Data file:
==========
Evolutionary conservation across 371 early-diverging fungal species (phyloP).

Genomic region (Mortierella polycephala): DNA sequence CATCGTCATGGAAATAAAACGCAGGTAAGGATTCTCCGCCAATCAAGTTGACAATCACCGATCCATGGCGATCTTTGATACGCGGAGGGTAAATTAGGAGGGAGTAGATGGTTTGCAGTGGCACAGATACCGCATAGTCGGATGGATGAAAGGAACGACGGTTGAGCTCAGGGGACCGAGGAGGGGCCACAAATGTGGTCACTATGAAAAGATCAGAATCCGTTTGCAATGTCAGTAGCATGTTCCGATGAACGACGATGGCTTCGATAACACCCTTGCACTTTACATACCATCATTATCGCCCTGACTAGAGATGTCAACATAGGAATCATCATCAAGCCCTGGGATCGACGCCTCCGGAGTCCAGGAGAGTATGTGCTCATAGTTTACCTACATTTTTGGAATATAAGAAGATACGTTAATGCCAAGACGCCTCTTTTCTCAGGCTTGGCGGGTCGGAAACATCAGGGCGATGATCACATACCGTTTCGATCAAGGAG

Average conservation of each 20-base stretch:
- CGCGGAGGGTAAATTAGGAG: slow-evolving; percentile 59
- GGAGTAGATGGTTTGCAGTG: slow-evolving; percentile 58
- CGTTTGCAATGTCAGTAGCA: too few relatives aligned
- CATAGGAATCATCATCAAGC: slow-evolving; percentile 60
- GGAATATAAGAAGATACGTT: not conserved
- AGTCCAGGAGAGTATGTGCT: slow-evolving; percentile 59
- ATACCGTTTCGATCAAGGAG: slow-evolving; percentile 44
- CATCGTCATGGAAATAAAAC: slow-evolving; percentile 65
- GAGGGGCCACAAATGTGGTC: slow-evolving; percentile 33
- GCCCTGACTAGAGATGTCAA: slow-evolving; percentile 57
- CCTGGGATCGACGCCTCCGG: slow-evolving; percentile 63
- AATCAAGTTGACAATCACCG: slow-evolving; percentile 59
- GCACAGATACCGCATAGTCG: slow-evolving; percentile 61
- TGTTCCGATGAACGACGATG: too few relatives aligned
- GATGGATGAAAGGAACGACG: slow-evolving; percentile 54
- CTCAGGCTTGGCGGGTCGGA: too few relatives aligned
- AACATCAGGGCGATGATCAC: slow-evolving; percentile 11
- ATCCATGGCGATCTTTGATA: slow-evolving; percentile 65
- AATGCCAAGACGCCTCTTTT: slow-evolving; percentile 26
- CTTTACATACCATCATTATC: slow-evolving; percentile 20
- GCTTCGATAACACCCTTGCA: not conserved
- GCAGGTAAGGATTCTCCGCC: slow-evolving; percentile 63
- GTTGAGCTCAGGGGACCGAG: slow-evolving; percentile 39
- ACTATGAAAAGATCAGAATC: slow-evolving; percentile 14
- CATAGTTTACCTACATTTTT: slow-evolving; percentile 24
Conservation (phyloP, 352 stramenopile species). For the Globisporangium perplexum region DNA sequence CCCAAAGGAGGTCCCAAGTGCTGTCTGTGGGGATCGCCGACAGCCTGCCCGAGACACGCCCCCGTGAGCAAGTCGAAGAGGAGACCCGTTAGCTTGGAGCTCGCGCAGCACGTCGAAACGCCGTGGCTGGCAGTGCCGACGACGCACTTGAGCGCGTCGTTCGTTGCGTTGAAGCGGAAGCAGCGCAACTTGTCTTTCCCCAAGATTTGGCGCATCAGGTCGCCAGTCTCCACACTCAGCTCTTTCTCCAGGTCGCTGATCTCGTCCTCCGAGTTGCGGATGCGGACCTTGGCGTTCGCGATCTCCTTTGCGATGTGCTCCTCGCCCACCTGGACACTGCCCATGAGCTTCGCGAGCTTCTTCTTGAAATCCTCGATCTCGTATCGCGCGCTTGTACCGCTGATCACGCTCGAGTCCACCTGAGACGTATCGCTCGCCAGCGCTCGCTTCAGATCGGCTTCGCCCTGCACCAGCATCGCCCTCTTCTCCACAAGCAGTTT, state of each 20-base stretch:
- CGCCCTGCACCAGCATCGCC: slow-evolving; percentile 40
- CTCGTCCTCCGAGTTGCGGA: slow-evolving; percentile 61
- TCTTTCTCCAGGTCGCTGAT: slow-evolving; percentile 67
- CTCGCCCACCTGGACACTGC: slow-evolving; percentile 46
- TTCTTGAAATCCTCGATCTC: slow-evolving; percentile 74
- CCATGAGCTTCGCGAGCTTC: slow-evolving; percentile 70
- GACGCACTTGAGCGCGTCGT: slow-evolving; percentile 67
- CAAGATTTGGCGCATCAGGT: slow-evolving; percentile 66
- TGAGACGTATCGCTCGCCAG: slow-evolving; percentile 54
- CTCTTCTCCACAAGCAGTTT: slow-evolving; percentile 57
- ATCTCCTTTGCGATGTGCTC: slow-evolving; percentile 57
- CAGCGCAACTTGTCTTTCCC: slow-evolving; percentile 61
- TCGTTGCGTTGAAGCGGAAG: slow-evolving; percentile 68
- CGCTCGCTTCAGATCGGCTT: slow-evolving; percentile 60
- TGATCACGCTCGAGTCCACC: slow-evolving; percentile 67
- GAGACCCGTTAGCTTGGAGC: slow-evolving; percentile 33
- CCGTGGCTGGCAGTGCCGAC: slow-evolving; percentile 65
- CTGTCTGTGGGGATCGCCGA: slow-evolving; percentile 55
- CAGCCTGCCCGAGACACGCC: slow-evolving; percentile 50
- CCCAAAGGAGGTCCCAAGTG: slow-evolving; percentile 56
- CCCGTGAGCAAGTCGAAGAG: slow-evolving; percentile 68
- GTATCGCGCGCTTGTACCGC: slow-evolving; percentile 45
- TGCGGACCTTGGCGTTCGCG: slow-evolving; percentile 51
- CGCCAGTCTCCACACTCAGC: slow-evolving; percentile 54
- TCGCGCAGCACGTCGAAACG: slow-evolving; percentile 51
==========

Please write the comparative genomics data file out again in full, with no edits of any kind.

Evolutionary conservation across 371 early-diverging fungal species (phyloP).

Genomic region (Mortierella polycephala): DNA sequence CATCGTCATGGAAATAAAACGCAGGTAAGGATTCTCCGCCAATCAAGTTGACAATCACCGATCCATGGCGATCTTTGATACGCGGAGGGTAAATTAGGAGGGAGTAGATGGTTTGCAGTGGCACAGATACCGCATAGTCGGATGGATGAAAGGAACGACGGTTGAGCTCAGGGGACCGAGGAGGGGCCACAAATGTGGTCACTATGAAAAGATCAGAATCCGTTTGCAATGTCAGTAGCATGTTCCGATGAACGACGATGGCTTCGATAACACCCTTGCACTTTACATACCATCATTATCGCCCTGACTAGAGATGTCAACATAGGAATCATCATCAAGCCCTGGGATCGACGCCTCCGGAGTCCAGGAGAGTATGTGCTCATAGTTTACCTACATTTTTGGAATATAAGAAGATACGTTAATGCCAAGACGCCTCTTTTCTCAGGCTTGGCGGGTCGGAAACATCAGGGCGATGATCACATACCGTTTCGATCAAGGAG

Average conservation of each 20-base stretch:
- CGCGGAGGGTAAATTAGGAG: slow-evolving; percentile 59
- GGAGTAGATGGTTTGCAGTG: slow-evolving; percentile 58
- CGTTTGCAATGTCAGTAGCA: too few relatives aligned
- CATAGGAATCATCATCAAGC: slow-evolving; percentile 60
- GGAATATAAGAAGATACGTT: not conserved
- AGTCCAGGAGAGTATGTGCT: slow-evolving; percentile 59
- ATACCGTTTCGATCAAGGAG: slow-evolving; percentile 44
- CATCGTCATGGAAATAAAAC: slow-evolving; percentile 65
- GAGGGGCCACAAATGTGGTC: slow-evolving; percentile 33
- GCCCTGACTAGAGATGTCAA: slow-evolving; percentile 57
- CCTGGGATCGACGCCTCCGG: slow-evolving; percentile 63
- AATCAAGTTGACAATCACCG: slow-evolving; percentile 59
- GCACAGATACCGCATAGTCG: slow-evolving; percentile 61
- TGTTCCGATGAACGACGATG: too few relatives aligned
- GATGGATGAAAGGAACGACG: slow-evolving; percentile 54
- CTCAGGCTTGGCGGGTCGGA: too few relatives aligned
- AACATCAGGGCGATGATCAC: slow-evolving; percentile 11
- ATCCATGGCGATCTTTGATA: slow-evolving; percentile 65
- AATGCCAAGACGCCTCTTTT: slow-evolving; percentile 26
- CTTTACATACCATCATTATC: slow-evolving; percentile 20
- GCTTCGATAACACCCTTGCA: not conserved
- GCAGGTAAGGATTCTCCGCC: slow-evolving; percentile 63
- GTTGAGCTCAGGGGACCGAG: slow-evolving; percentile 39
- ACTATGAAAAGATCAGAATC: slow-evolving; percentile 14
- CATAGTTTACCTACATTTTT: slow-evolving; percentile 24
Conservation (phyloP, 352 stramenopile species). For the Globisporangium perplexum region DNA sequence CCCAAAGGAGGTCCCAAGTGCTGTCTGTGGGGATCGCCGACAGCCTGCCCGAGACACGCCCCCGTGAGCAAGTCGAAGAGGAGACCCGTTAGCTTGGAGCTCGCGCAGCACGTCGAAACGCCGTGGCTGGCAGTGCCGACGACGCACTTGAGCGCGTCGTTCGTTGCGTTGAAGCGGAAGCAGCGCAACTTGTCTTTCCCCAAGATTTGGCGCATCAGGTCGCCAGTCTCCACACTCAGCTCTTTCTCCAGGTCGCTGATCTCGTCCTCCGAGTTGCGGATGCGGACCTTGGCGTTCGCGATCTCCTTTGCGATGTGCTCCTCGCCCACCTGGACACTGCCCATGAGCTTCGCGAGCTTCTTCTTGAAATCCTCGATCTCGTATCGCGCGCTTGTACCGCTGATCACGCTCGAGTCCACCTGAGACGTATCGCTCGCCAGCGCTCGCTTCAGATCGGCTTCGCCCTGCACCAGCATCGCCCTCTTCTCCACAAGCAGTTT, state of each 20-base stretch:
- CGCCCTGCACCAGCATCGCC: slow-evolving; percentile 40
- CTCGTCCTCCGAGTTGCGGA: slow-evolving; percentile 61
- TCTTTCTCCAGGTCGCTGAT: slow-evolving; percentile 67
- CTCGCCCACCTGGACACTGC: slow-evolving; percentile 46
- TTCTTGAAATCCTCGATCTC: slow-evolving; percentile 74
- CCATGAGCTTCGCGAGCTTC: slow-evolving; percentile 70
- GACGCACTTGAGCGCGTCGT: slow-evolving; percentile 67
- CAAGATTTGGCGCATCAGGT: slow-evolving; percentile 66
- TGAGACGTATCGCTCGCCAG: slow-evolving; percentile 54
- CTCTTCTCCACAAGCAGTTT: slow-evolving; percentile 57
- ATCTCCTTTGCGATGTGCTC: slow-evolving; percentile 57
- CAGCGCAACTTGTCTTTCCC: slow-evolving; percentile 61
- TCGTTGCGTTGAAGCGGAAG: slow-evolving; percentile 68
- CGCTCGCTTCAGATCGGCTT: slow-evolving; percentile 60
- TGATCACGCTCGAGTCCACC: slow-evolving; percentile 67
- GAGACCCGTTAGCTTGGAGC: slow-evolving; percentile 33
- CCGTGGCTGGCAGTGCCGAC: slow-evolving; percentile 65
- CTGTCTGTGGGGATCGCCGA: slow-evolving; percentile 55
- CAGCCTGCCCGAGACACGCC: slow-evolving; percentile 50
- CCCAAAGGAGGTCCCAAGTG: slow-evolving; percentile 56
- CCCGTGAGCAAGTCGAAGAG: slow-evolving; percentile 68
- GTATCGCGCGCTTGTACCGC: slow-evolving; percentile 45
- TGCGGACCTTGGCGTTCGCG: slow-evolving; percentile 51
- CGCCAGTCTCCACACTCAGC: slow-evolving; percentile 54
- TCGCGCAGCACGTCGAAACG: slow-evolving; percentile 51